Oscar-winning actress Angelina Jolie wrote a shocking op-ed piece for the New York Times that was published early Tuesday morning. The humanitarian celebrity said her choice to have a double mastectomy was preventative, but that she was at high risk to get breast cancer and ovarian cancer.

She candidly wrote in the NYT about how she chose to make the decision. While some of her older children met her mother, who died at the age of 56 from cancer, the younger ones did not.

In the article titled “My Medical Choice” Jolie wrote:

“I have always told them not to worry, but the truth is I carry a 'faulty' gene, BRCA1, which sharply increases my risk of developing breast cancer and ovarian cancer,” Jolie wrote. “My doctors estimated that I had an 87 percent risk of breast cancer and a 50 percent risk of ovarian cancer, although the risk is different in the case of each woman.”

“Only a fraction of breast cancers result from an inherited gene mutation. Those with a defect in BRCA1 have a 65 percent risk of getting it, on average,” she explained. “Once I knew that this was my reality, I decided to be proactive and to minimize the risk as much I could. I made a decision to have a preventive double mastectomy. I started with the breasts, as my risk of breast cancer is higher than my risk of ovarian cancer, and the surgery is more complex.”

The 37-year-old “Changeling” star is arguably best known for her sex appeal, but was brave enough to remove her both her breasts. She underwent medical procedures for three months, keeping it a secret while she worked. With the final procedure concluding on April 27, she is now sharing her story to help other women.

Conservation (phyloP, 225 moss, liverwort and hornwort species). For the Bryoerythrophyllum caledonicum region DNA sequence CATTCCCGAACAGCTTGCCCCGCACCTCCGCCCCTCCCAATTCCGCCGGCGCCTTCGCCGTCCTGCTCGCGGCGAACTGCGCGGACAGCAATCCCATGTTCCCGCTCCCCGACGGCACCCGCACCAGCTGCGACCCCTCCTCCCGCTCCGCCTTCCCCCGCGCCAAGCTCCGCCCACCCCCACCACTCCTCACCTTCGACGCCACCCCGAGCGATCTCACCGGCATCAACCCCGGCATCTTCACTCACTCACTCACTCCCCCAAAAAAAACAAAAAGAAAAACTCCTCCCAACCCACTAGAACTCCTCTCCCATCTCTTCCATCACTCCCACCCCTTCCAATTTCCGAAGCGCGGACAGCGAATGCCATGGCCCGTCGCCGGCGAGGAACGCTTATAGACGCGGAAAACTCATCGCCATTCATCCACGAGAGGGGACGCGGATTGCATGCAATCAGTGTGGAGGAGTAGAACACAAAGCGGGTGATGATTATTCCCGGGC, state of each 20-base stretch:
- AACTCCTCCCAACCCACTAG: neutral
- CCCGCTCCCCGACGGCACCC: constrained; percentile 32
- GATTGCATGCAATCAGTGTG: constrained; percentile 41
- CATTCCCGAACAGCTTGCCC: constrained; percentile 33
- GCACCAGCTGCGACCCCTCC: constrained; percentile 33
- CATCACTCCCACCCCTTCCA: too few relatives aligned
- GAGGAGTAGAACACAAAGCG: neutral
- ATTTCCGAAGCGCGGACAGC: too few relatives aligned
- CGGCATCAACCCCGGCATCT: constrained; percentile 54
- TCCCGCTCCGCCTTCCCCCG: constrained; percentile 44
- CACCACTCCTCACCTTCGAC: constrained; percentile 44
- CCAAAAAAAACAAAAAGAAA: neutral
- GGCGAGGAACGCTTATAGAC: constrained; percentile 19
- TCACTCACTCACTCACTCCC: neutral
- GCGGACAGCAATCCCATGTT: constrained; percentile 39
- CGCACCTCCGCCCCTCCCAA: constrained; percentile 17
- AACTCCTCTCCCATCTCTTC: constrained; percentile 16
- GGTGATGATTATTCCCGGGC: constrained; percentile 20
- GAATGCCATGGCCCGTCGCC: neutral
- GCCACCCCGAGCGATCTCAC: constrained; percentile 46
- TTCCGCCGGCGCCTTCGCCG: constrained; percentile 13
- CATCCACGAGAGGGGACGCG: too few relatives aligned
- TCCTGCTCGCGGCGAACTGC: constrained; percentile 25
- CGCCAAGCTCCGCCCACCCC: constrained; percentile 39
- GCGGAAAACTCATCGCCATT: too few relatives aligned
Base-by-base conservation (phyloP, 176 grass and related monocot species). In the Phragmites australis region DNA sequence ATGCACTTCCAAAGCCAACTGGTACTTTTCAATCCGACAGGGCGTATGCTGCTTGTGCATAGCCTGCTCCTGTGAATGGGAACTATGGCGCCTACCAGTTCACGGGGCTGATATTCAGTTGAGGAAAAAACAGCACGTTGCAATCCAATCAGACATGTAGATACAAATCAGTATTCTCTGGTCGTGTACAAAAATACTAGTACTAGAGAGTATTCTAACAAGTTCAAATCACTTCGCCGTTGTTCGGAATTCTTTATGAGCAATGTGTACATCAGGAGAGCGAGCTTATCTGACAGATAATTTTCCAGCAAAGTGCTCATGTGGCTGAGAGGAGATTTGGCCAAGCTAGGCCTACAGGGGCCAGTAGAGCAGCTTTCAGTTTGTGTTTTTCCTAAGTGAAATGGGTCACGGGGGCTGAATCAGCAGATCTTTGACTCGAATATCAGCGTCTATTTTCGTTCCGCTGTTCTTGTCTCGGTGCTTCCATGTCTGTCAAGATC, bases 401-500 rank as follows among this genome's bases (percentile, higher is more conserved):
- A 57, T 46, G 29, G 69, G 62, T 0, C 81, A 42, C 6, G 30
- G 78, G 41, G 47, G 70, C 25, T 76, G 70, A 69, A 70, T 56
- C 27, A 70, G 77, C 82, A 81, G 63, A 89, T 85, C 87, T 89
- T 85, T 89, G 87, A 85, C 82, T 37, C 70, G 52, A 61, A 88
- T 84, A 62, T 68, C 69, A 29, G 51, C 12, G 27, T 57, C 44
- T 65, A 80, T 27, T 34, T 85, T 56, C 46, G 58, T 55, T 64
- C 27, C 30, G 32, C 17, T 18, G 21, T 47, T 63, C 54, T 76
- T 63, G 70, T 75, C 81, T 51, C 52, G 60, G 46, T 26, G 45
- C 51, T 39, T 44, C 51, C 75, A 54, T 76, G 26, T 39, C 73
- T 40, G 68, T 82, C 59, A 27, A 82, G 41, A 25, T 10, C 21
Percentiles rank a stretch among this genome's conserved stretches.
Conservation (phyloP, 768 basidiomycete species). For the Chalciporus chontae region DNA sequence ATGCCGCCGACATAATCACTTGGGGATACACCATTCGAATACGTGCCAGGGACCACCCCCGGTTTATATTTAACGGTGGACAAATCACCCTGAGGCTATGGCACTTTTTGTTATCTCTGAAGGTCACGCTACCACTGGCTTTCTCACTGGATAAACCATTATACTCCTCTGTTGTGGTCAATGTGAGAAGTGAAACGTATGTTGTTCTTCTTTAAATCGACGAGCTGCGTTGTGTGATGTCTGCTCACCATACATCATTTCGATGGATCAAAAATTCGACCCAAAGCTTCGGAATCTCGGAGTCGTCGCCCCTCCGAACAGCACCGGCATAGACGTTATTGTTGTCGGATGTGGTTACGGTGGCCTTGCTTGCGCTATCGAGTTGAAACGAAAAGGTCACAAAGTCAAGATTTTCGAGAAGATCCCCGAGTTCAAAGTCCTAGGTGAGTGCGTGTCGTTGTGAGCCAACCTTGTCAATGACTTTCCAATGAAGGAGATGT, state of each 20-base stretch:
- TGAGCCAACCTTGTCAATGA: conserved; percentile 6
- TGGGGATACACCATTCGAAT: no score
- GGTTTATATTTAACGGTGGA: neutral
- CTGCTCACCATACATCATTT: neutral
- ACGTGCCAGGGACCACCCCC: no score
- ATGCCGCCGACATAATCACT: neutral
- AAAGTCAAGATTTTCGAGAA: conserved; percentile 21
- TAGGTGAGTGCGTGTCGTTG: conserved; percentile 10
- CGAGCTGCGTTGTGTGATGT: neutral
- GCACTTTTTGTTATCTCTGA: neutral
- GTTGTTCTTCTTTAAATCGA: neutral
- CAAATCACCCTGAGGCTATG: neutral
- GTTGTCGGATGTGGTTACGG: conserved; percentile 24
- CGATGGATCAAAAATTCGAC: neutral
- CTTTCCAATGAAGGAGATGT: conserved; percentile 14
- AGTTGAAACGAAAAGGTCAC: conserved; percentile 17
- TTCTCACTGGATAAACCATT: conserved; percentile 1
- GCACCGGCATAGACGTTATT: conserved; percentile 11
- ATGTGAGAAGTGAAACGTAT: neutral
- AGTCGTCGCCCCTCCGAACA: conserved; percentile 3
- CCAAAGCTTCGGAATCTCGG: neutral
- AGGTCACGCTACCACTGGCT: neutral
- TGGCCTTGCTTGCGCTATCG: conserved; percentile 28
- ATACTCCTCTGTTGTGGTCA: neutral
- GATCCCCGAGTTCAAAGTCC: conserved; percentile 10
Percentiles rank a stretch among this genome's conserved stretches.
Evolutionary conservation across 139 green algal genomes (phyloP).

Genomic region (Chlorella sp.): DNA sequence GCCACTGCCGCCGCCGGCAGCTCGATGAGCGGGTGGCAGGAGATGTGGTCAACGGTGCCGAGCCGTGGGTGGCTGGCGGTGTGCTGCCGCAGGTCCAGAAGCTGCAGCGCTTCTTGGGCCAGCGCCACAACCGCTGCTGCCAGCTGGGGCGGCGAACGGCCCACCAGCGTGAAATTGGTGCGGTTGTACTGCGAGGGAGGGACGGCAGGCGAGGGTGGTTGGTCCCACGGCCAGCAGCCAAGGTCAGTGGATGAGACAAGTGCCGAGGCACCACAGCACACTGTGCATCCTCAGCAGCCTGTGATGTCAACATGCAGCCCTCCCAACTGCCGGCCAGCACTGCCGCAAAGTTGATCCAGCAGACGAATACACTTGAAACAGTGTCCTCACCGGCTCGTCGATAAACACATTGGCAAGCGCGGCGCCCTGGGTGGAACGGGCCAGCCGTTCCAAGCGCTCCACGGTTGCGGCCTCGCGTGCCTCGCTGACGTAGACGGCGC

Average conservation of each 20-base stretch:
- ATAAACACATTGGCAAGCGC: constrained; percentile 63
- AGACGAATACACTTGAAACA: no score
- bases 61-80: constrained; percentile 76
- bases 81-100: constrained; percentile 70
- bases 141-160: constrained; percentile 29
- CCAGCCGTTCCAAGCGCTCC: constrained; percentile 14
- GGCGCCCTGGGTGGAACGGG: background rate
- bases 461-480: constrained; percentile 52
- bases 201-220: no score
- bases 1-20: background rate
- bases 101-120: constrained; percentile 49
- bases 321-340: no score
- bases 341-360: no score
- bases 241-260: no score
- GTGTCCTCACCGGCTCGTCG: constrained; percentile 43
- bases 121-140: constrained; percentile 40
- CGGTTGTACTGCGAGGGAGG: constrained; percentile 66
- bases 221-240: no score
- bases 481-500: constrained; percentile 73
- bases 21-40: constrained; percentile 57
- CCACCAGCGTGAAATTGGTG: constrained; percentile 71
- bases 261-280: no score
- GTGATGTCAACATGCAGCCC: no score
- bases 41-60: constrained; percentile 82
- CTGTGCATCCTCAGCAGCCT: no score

“But I am writing about it now because I hope that other women can benefit from my experience. Cancer is still a word that strikes fear into people’s hearts, producing a deep sense of powerlessness. But today it is possible to find out through a blood test whether you are highly susceptible to breast and ovarian cancer, and then take action.”

Because of the double mastectomy, Jolie writes, she has reduced her risk of breast cancer from 87 percent to less than 5 percent and even though it wasn’t an easy decision, now she knows she can tell her children with confidence they won’t lose her to breast cancer.

“Life comes with many challenges. The ones that should not scare us are the ones we can take on and take control of,” she said in the piece.

Jolie has six children with husband and Oscar-nominated actor Brad Pitt. The couple’s brood consists of three adopted children, Maddox, Pax, Zahara, and three biological children, Shiloh, Knox and Vivienne.